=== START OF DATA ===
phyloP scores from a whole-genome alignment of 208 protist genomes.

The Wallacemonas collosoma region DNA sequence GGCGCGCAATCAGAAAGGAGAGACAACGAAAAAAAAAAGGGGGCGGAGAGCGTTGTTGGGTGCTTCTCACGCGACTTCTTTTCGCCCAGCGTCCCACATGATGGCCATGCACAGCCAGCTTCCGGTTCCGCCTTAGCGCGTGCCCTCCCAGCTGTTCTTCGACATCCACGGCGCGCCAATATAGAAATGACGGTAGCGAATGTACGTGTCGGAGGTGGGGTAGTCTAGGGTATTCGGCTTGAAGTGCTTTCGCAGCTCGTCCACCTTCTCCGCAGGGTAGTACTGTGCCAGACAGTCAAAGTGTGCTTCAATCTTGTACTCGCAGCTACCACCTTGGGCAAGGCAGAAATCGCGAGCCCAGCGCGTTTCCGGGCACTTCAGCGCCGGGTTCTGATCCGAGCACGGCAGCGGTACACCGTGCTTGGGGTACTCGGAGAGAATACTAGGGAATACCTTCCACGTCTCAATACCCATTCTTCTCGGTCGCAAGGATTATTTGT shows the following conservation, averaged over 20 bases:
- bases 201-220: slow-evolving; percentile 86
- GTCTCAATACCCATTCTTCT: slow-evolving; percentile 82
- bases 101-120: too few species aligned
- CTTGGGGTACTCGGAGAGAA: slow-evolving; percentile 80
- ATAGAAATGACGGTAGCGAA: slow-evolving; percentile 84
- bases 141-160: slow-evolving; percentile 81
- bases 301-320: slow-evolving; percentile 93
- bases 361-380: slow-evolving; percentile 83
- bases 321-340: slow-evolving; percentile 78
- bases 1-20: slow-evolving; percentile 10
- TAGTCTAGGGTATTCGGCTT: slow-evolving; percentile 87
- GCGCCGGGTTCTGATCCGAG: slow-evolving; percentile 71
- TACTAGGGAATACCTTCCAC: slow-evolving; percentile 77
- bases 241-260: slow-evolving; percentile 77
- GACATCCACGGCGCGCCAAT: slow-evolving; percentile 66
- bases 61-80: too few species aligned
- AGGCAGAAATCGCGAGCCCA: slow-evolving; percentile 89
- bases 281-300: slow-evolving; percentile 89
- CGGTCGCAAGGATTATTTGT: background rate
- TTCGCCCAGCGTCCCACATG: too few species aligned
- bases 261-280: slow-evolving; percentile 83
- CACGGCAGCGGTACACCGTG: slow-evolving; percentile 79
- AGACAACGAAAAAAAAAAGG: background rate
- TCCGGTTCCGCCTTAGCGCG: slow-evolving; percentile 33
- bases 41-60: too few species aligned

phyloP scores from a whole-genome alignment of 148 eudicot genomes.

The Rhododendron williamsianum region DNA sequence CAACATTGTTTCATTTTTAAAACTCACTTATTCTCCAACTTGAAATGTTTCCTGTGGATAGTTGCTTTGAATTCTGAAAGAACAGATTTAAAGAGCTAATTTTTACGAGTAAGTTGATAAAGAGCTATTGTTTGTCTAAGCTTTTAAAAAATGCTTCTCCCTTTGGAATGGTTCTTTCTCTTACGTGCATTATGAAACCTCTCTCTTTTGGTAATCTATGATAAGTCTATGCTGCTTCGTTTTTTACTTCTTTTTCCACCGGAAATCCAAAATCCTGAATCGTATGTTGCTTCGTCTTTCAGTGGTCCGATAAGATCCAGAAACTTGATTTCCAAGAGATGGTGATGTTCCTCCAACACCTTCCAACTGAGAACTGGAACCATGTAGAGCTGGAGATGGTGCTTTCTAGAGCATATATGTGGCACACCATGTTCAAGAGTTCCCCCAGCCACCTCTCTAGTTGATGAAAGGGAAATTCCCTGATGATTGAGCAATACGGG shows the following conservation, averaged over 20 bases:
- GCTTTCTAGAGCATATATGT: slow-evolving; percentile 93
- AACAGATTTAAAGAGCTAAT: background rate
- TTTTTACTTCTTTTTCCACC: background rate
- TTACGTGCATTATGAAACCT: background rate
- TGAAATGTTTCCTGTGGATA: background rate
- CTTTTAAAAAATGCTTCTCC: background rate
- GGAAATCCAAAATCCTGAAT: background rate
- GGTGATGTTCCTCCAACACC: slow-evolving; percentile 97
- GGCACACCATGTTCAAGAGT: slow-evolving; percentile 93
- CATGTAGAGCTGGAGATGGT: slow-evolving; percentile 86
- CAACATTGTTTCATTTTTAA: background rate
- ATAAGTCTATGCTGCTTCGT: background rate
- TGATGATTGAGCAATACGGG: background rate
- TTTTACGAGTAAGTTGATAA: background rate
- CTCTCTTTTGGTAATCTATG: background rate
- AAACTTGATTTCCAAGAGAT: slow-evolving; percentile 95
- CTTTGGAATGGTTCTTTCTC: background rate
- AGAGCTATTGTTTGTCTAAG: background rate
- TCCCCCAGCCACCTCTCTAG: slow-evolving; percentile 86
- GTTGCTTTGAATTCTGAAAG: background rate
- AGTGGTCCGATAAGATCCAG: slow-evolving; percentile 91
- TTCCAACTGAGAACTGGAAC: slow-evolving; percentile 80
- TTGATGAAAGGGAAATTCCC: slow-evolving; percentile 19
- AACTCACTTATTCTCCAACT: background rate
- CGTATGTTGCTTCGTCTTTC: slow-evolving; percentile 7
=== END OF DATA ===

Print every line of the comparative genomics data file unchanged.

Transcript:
phyloP scores from a whole-genome alignment of 208 protist genomes.

The Wallacemonas collosoma region DNA sequence GGCGCGCAATCAGAAAGGAGAGACAACGAAAAAAAAAAGGGGGCGGAGAGCGTTGTTGGGTGCTTCTCACGCGACTTCTTTTCGCCCAGCGTCCCACATGATGGCCATGCACAGCCAGCTTCCGGTTCCGCCTTAGCGCGTGCCCTCCCAGCTGTTCTTCGACATCCACGGCGCGCCAATATAGAAATGACGGTAGCGAATGTACGTGTCGGAGGTGGGGTAGTCTAGGGTATTCGGCTTGAAGTGCTTTCGCAGCTCGTCCACCTTCTCCGCAGGGTAGTACTGTGCCAGACAGTCAAAGTGTGCTTCAATCTTGTACTCGCAGCTACCACCTTGGGCAAGGCAGAAATCGCGAGCCCAGCGCGTTTCCGGGCACTTCAGCGCCGGGTTCTGATCCGAGCACGGCAGCGGTACACCGTGCTTGGGGTACTCGGAGAGAATACTAGGGAATACCTTCCACGTCTCAATACCCATTCTTCTCGGTCGCAAGGATTATTTGT shows the following conservation, averaged over 20 bases:
- bases 201-220: slow-evolving; percentile 86
- GTCTCAATACCCATTCTTCT: slow-evolving; percentile 82
- bases 101-120: too few species aligned
- CTTGGGGTACTCGGAGAGAA: slow-evolving; percentile 80
- ATAGAAATGACGGTAGCGAA: slow-evolving; percentile 84
- bases 141-160: slow-evolving; percentile 81
- bases 301-320: slow-evolving; percentile 93
- bases 361-380: slow-evolving; percentile 83
- bases 321-340: slow-evolving; percentile 78
- bases 1-20: slow-evolving; percentile 10
- TAGTCTAGGGTATTCGGCTT: slow-evolving; percentile 87
- GCGCCGGGTTCTGATCCGAG: slow-evolving; percentile 71
- TACTAGGGAATACCTTCCAC: slow-evolving; percentile 77
- bases 241-260: slow-evolving; percentile 77
- GACATCCACGGCGCGCCAAT: slow-evolving; percentile 66
- bases 61-80: too few species aligned
- AGGCAGAAATCGCGAGCCCA: slow-evolving; percentile 89
- bases 281-300: slow-evolving; percentile 89
- CGGTCGCAAGGATTATTTGT: background rate
- TTCGCCCAGCGTCCCACATG: too few species aligned
- bases 261-280: slow-evolving; percentile 83
- CACGGCAGCGGTACACCGTG: slow-evolving; percentile 79
- AGACAACGAAAAAAAAAAGG: background rate
- TCCGGTTCCGCCTTAGCGCG: slow-evolving; percentile 33
- bases 41-60: too few species aligned

phyloP scores from a whole-genome alignment of 148 eudicot genomes.

The Rhododendron williamsianum region DNA sequence CAACATTGTTTCATTTTTAAAACTCACTTATTCTCCAACTTGAAATGTTTCCTGTGGATAGTTGCTTTGAATTCTGAAAGAACAGATTTAAAGAGCTAATTTTTACGAGTAAGTTGATAAAGAGCTATTGTTTGTCTAAGCTTTTAAAAAATGCTTCTCCCTTTGGAATGGTTCTTTCTCTTACGTGCATTATGAAACCTCTCTCTTTTGGTAATCTATGATAAGTCTATGCTGCTTCGTTTTTTACTTCTTTTTCCACCGGAAATCCAAAATCCTGAATCGTATGTTGCTTCGTCTTTCAGTGGTCCGATAAGATCCAGAAACTTGATTTCCAAGAGATGGTGATGTTCCTCCAACACCTTCCAACTGAGAACTGGAACCATGTAGAGCTGGAGATGGTGCTTTCTAGAGCATATATGTGGCACACCATGTTCAAGAGTTCCCCCAGCCACCTCTCTAGTTGATGAAAGGGAAATTCCCTGATGATTGAGCAATACGGG shows the following conservation, averaged over 20 bases:
- GCTTTCTAGAGCATATATGT: slow-evolving; percentile 93
- AACAGATTTAAAGAGCTAAT: background rate
- TTTTTACTTCTTTTTCCACC: background rate
- TTACGTGCATTATGAAACCT: background rate
- TGAAATGTTTCCTGTGGATA: background rate
- CTTTTAAAAAATGCTTCTCC: background rate
- GGAAATCCAAAATCCTGAAT: background rate
- GGTGATGTTCCTCCAACACC: slow-evolving; percentile 97
- GGCACACCATGTTCAAGAGT: slow-evolving; percentile 93
- CATGTAGAGCTGGAGATGGT: slow-evolving; percentile 86
- CAACATTGTTTCATTTTTAA: background rate
- ATAAGTCTATGCTGCTTCGT: background rate
- TGATGATTGAGCAATACGGG: background rate
- TTTTACGAGTAAGTTGATAA: background rate
- CTCTCTTTTGGTAATCTATG: background rate
- AAACTTGATTTCCAAGAGAT: slow-evolving; percentile 95
- CTTTGGAATGGTTCTTTCTC: background rate
- AGAGCTATTGTTTGTCTAAG: background rate
- TCCCCCAGCCACCTCTCTAG: slow-evolving; percentile 86
- GTTGCTTTGAATTCTGAAAG: background rate
- AGTGGTCCGATAAGATCCAG: slow-evolving; percentile 91
- TTCCAACTGAGAACTGGAAC: slow-evolving; percentile 80
- TTGATGAAAGGGAAATTCCC: slow-evolving; percentile 19
- AACTCACTTATTCTCCAACT: background rate
- CGTATGTTGCTTCGTCTTTC: slow-evolving; percentile 7